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ACT of Dec. 19, 1827. Pamphlet edit. 61. 257. Sec. I. And be it enacted, &c. That hereafter it shall Winnshor
*** ough liglit and may be lawful for any person residing within Fairfield dis- infantry trict, and liable to do militia duty, to join and become a member of the Winnsborough light infantry volunteer company, in the same manner as such person would be entitled to do, were he a resident of that regiment to which said company is attached.-[See No. 118.]
VOLUNTEER CORPS, RANK OF.
Head Quarters, Columbia, Dec. 5th, 1825. 258. A board of officers of which major general Youngblood is president, and major generals Ware and O'Neal, and brigadier generals Dawkins, Blocker, Woodbury, Irvin and Gillespie, members, and major John Mayrant, judge advocate, will assemble at the state house at 6 o'clock this evening, to settle the relative rank of the volunteer corps of the militia of this state.
J. B. EARLÉ, Adjut. and Insp. General. In pursuance of the above order, the following court was organised :
Major general Youngblood, President. Members, maj. gen. Ware, maj. gen. O'Neal, brig. gen. Gillespie, brig. gen. Woodbury, brig. gen. Blocker, brig. gen. Irvin. Major John Mayrant, judge advocate.
The board determined to hear the statements of captains Arthur and Maxcy, as being a case embraced within the above order. The following resolutions were adopted by the board :
Resolved, That it is the unanimous opinion of this board, that the corps of this state shall rank as follows:
1st. The Light or Horse Artillery.
Resolved, That it is also the unanimous opinion of this board, that in any regiment of militia, when there shall be but one corps of light infantry, and another of riflemen, that the light infantry shall occupy the right, and the riflemen the left, and when there is but one corps of riflemen, that corps shall occupy the right, and when there are two or more corps of light infantry, and two or more of riflemen, that they may be formed on the right, commencing with the light infantry.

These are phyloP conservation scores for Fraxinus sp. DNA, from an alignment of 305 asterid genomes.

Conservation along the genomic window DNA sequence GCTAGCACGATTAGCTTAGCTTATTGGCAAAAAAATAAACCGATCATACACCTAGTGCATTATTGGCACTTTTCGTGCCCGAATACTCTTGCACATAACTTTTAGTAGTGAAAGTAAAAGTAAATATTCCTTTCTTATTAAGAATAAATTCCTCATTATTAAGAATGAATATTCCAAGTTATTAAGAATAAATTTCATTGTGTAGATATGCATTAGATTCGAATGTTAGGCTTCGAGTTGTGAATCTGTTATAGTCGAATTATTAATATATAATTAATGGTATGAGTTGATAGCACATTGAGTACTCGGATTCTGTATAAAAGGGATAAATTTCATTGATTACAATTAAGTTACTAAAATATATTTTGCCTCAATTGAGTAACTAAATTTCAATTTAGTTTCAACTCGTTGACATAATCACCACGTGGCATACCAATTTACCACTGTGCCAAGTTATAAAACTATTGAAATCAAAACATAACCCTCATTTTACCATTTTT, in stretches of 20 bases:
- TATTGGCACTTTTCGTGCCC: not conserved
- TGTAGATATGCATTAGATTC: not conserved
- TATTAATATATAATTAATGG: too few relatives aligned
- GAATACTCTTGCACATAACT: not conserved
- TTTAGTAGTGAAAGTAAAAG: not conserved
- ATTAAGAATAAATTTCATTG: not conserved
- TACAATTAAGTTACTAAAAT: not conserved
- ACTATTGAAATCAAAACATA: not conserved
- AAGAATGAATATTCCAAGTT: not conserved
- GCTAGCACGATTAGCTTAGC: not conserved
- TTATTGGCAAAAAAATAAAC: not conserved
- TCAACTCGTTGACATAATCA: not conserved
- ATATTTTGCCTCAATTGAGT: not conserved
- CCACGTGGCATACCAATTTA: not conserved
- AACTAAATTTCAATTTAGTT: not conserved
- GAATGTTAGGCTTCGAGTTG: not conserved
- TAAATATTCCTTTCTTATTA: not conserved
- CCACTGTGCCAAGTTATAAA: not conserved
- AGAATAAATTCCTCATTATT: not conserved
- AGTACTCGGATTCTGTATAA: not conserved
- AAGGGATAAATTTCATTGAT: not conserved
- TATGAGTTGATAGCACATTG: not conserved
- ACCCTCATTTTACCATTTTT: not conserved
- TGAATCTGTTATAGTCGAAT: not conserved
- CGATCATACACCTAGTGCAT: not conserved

Prest. of the Board of General Officers. J. MAYRANT, Jr. Judge Adv. to the Board of Gen. Officers.
Executive DEPARTMENT, 6th Dec. 1825. The proceedings of the above court are hereby approved by
RICHARD J. MANNING. Ordered to be published by the commander in chief.
WM. C. PRESTON, Aid.
RELATING TO THE MILITIA.
Wise vs. WITHERS. 3 Cranch, 330. 259. This was an action of trespass, vi et armis, brought by the plaintiff, a justice of the peace in the District of Columbia, against the defendant, a collector of militia fines, for entering his house and taking away his goods. Determined that a justice of the peace in the district of Columbia, is an officer of the United States, and within the letter of the exemption of the act of Congress, 8th May, 1792, and therefore not liable to perform militia duty. That the court martial had no jurisdiction over a justice of the peace as a militiaman; he could never be legally enrolled, and that it is a principle that a decision of such a tribunal, in a case clearly without its jurisdiction, cannot protect the offiecer who executes it. The court and the officer are all trespassers.
Houston vs. Moore. 5 Wheaton, 1. 260. The act of the state of Pennsylvania, of the 28th of March, 1814, (providing, [sec. 21] that the officers and privates of the militia of that state, neglecting or refusing to serve, when called into actual service, in pursuance of any order or requisition of the president of the United States, shall be liable to the penalties defined in the act of Congress of the 28th of February, 1795, C. 277, or to any penalty which may have been prescribed since the date of that act, or which may hereafter be prescribed by any law of the United States, and also providing for the trial of such delinquents by a state court martial, and that a list of the delinquents fined by such court should be furnished to the marshal of the United States, &c. and also to the comptroller of the treasury of the United States, in order that the further proceedings directed to be had thereon by the laws of the United States might be completed,) is not repugnant to the constitution and laws of the United States.
MARTIN vs. Mott. 12 Wheaton, 19. 261. The authority to decide whether the exigencies contemplated in the constitution of the United States, and the act of Congress of 1795, c. 101, in which the president has authority to call forth the militia, “ to execute the laws of the Union, suppress insurrections, and repel invasions,” have arisen, is exclusively vested in the president, and his decision is conclusive upon all other persons.